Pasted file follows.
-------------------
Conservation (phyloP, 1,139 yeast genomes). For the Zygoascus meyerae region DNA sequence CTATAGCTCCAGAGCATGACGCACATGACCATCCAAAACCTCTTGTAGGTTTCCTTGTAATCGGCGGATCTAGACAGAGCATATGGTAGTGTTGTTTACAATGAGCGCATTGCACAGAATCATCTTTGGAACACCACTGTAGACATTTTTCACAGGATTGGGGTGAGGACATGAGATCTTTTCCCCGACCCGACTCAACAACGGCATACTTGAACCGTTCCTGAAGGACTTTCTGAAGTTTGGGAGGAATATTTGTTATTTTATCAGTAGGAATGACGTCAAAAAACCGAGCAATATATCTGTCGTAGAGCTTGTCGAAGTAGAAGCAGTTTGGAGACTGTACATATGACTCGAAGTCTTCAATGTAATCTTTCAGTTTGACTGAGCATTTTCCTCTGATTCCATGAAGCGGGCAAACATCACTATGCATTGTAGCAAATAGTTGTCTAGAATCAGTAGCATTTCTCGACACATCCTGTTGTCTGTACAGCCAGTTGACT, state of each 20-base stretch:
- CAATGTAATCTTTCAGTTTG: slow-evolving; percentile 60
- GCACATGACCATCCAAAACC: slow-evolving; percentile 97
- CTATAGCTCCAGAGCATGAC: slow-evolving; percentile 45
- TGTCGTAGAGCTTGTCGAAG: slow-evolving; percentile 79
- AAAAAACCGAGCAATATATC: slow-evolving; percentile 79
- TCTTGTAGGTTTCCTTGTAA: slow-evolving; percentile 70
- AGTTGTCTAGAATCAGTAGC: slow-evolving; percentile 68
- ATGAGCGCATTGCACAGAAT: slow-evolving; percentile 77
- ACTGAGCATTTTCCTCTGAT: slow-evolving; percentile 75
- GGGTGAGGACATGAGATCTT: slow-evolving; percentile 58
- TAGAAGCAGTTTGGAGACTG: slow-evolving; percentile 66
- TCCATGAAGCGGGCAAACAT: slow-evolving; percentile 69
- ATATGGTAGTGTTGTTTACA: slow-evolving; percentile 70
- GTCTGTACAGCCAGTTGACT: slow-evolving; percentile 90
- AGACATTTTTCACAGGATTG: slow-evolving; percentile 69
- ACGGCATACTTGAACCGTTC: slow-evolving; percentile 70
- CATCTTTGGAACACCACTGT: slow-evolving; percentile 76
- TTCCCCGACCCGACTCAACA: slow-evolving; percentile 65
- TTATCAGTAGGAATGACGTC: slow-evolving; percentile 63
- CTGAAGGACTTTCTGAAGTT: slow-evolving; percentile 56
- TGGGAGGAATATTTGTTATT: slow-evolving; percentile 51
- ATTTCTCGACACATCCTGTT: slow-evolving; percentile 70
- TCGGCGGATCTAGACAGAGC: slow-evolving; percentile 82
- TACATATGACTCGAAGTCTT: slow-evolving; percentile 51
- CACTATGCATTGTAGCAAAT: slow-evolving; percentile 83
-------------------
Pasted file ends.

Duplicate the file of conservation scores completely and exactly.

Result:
Conservation (phyloP, 1,139 yeast genomes). For the Zygoascus meyerae region DNA sequence CTATAGCTCCAGAGCATGACGCACATGACCATCCAAAACCTCTTGTAGGTTTCCTTGTAATCGGCGGATCTAGACAGAGCATATGGTAGTGTTGTTTACAATGAGCGCATTGCACAGAATCATCTTTGGAACACCACTGTAGACATTTTTCACAGGATTGGGGTGAGGACATGAGATCTTTTCCCCGACCCGACTCAACAACGGCATACTTGAACCGTTCCTGAAGGACTTTCTGAAGTTTGGGAGGAATATTTGTTATTTTATCAGTAGGAATGACGTCAAAAAACCGAGCAATATATCTGTCGTAGAGCTTGTCGAAGTAGAAGCAGTTTGGAGACTGTACATATGACTCGAAGTCTTCAATGTAATCTTTCAGTTTGACTGAGCATTTTCCTCTGATTCCATGAAGCGGGCAAACATCACTATGCATTGTAGCAAATAGTTGTCTAGAATCAGTAGCATTTCTCGACACATCCTGTTGTCTGTACAGCCAGTTGACT, state of each 20-base stretch:
- CAATGTAATCTTTCAGTTTG: slow-evolving; percentile 60
- GCACATGACCATCCAAAACC: slow-evolving; percentile 97
- CTATAGCTCCAGAGCATGAC: slow-evolving; percentile 45
- TGTCGTAGAGCTTGTCGAAG: slow-evolving; percentile 79
- AAAAAACCGAGCAATATATC: slow-evolving; percentile 79
- TCTTGTAGGTTTCCTTGTAA: slow-evolving; percentile 70
- AGTTGTCTAGAATCAGTAGC: slow-evolving; percentile 68
- ATGAGCGCATTGCACAGAAT: slow-evolving; percentile 77
- ACTGAGCATTTTCCTCTGAT: slow-evolving; percentile 75
- GGGTGAGGACATGAGATCTT: slow-evolving; percentile 58
- TAGAAGCAGTTTGGAGACTG: slow-evolving; percentile 66
- TCCATGAAGCGGGCAAACAT: slow-evolving; percentile 69
- ATATGGTAGTGTTGTTTACA: slow-evolving; percentile 70
- GTCTGTACAGCCAGTTGACT: slow-evolving; percentile 90
- AGACATTTTTCACAGGATTG: slow-evolving; percentile 69
- ACGGCATACTTGAACCGTTC: slow-evolving; percentile 70
- CATCTTTGGAACACCACTGT: slow-evolving; percentile 76
- TTCCCCGACCCGACTCAACA: slow-evolving; percentile 65
- TTATCAGTAGGAATGACGTC: slow-evolving; percentile 63
- CTGAAGGACTTTCTGAAGTT: slow-evolving; percentile 56
- TGGGAGGAATATTTGTTATT: slow-evolving; percentile 51
- ATTTCTCGACACATCCTGTT: slow-evolving; percentile 70
- TCGGCGGATCTAGACAGAGC: slow-evolving; percentile 82
- TACATATGACTCGAAGTCTT: slow-evolving; percentile 51
- CACTATGCATTGTAGCAAAT: slow-evolving; percentile 83